Human Resources - Annual Report 2016
Attracting, training, and retaining a skilled and diverse workforce are hallmarks of the federal Judiciary. Critical support systems and innovative practices are vital to the efficient operation and management of the Judiciary.
Work Measurement Formulas
In September 2016, the Judicial Conference approved a recommendation from the Committee on Judicial Resources to update staffing formulas for bankruptcy clerk’s offices, court reporters, pro se law clerks, and death penalty law clerks. The schedule calls for project completion in 2017. The Conference also adopted a recommendation to amend the portion of the current staffing formula for probation offices relating to preparation of guideline presentence reports. The new option provides a balanced approach that can align staffing resources and workload more closely while acknowledging the inability of smaller court districts to achieve the economies of scale available in larger districts. The option does not affect the current aggregate number of full-time equivalent positions assigned to prepare guideline pretrial sentence reports.
Human Resources Management Information System
A major technical upgrade to the Human Resources Management Information System (HRMIS), completed in 2016, improved the performance, security, and user experience of the system. In addition, two pilot projects aimed at making the hiring process more efficient were initiated, one that allows HR staff to better manage background check and investigation requests and another that allows them to create onboarding records in HRMIS that are then shared with other internal systems, eliminating the need for duplicate data entry.
The Judiciary is committed to fair employment practices and a diverse workforce. Since 2010, the Administrative Office (AO) has facilitated local court participation in 117 career fairs and legal recruiting events, resulting in direct contacts with more than 10,000 students. The AO coordinates attendance by judges and court staff at local career fairs, where they can meet one-on-one with diverse pools of potential employees and highlight the Judiciary as a desirable employer.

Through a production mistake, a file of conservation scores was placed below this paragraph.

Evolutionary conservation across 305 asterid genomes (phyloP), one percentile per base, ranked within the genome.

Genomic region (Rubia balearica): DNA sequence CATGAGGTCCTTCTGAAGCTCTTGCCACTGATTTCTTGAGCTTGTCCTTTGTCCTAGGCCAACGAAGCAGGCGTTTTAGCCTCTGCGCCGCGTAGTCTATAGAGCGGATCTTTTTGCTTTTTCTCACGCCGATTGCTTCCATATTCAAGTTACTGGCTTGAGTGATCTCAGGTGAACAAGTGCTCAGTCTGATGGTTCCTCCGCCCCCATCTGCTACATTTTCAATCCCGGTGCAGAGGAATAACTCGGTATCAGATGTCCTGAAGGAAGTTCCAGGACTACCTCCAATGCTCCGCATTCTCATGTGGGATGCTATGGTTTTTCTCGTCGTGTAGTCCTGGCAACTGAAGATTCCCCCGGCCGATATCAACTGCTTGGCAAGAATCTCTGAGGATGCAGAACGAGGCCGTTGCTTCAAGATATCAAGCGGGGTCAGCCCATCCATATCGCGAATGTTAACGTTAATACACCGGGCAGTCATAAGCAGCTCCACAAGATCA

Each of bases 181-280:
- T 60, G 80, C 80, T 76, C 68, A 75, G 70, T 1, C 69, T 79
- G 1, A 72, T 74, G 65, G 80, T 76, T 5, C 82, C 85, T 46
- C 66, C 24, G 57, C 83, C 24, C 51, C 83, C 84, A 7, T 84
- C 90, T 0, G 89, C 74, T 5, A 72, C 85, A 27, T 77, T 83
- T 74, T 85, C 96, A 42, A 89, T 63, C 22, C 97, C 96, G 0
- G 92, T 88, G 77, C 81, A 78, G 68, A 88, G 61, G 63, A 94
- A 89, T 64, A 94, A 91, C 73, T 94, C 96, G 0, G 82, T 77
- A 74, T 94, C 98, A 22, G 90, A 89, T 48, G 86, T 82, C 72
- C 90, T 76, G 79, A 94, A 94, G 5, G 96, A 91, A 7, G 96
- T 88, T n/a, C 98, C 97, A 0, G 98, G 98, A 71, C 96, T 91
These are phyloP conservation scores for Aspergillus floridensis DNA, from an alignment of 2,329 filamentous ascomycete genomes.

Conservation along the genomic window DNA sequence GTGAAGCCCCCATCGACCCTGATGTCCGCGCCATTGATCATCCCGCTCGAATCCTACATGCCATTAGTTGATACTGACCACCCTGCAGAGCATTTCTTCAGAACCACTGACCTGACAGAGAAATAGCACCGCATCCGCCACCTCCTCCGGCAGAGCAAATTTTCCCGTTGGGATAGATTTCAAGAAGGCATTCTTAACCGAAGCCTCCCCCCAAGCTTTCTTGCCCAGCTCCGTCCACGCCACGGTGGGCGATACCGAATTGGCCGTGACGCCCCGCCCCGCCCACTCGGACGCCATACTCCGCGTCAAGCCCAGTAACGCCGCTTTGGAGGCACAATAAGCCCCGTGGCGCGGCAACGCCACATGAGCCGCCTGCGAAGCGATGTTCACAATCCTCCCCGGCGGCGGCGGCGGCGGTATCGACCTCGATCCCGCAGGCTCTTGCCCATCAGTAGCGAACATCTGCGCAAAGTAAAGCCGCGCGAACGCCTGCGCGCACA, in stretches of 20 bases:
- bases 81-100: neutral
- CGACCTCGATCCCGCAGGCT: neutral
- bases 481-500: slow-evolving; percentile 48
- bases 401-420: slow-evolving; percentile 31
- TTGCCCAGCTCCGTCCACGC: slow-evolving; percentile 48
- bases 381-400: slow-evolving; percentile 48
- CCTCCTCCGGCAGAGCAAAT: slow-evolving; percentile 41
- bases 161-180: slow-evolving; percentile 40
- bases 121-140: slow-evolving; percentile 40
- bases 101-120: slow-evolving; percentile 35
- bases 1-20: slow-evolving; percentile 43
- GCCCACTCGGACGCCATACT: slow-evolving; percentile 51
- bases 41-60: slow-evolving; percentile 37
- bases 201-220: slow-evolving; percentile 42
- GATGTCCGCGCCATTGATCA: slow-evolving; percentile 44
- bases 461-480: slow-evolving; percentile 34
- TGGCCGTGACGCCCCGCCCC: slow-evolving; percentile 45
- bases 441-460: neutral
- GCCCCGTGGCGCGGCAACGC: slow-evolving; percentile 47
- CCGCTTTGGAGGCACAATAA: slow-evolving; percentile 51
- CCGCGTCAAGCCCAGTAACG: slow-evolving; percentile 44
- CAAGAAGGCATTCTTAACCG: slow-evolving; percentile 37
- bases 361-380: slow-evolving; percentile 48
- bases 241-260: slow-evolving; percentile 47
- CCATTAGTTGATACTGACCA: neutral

Another outreach effort is the Summer Judicial Internship Program, which pairs a diverse pool of exceptional students with federal judges. In 2016, over 130 students applied to the program, resulting in 25 students from 15 law schools being placed with 25 federal judges. The AO partnered with district and bankruptcy courts in Alabama, Georgia, Mississippi, and Louisiana on a new program to offer paid and volunteer summer and long-term internships to a diverse group of college and law school students. The first internships are expected to be awarded in 2017.
Training and Development
The AO hosts a variety of programs throughout the year to train and develop court employees across the Judiciary. The programs offer opportunities for employees to deepen their knowledge of their areas of expertise, to expand into new areas, and to work on projects outside their regular responsibilities. In 2016, nearly 70 court and public defender organization employees participated in temporary duty and extended collaboration assignments; 24 AO employees participated in intensive orientations of court operations in two circuits; and the AO sponsored two in-depth knowledge seminars that were made available by video across the Judiciary.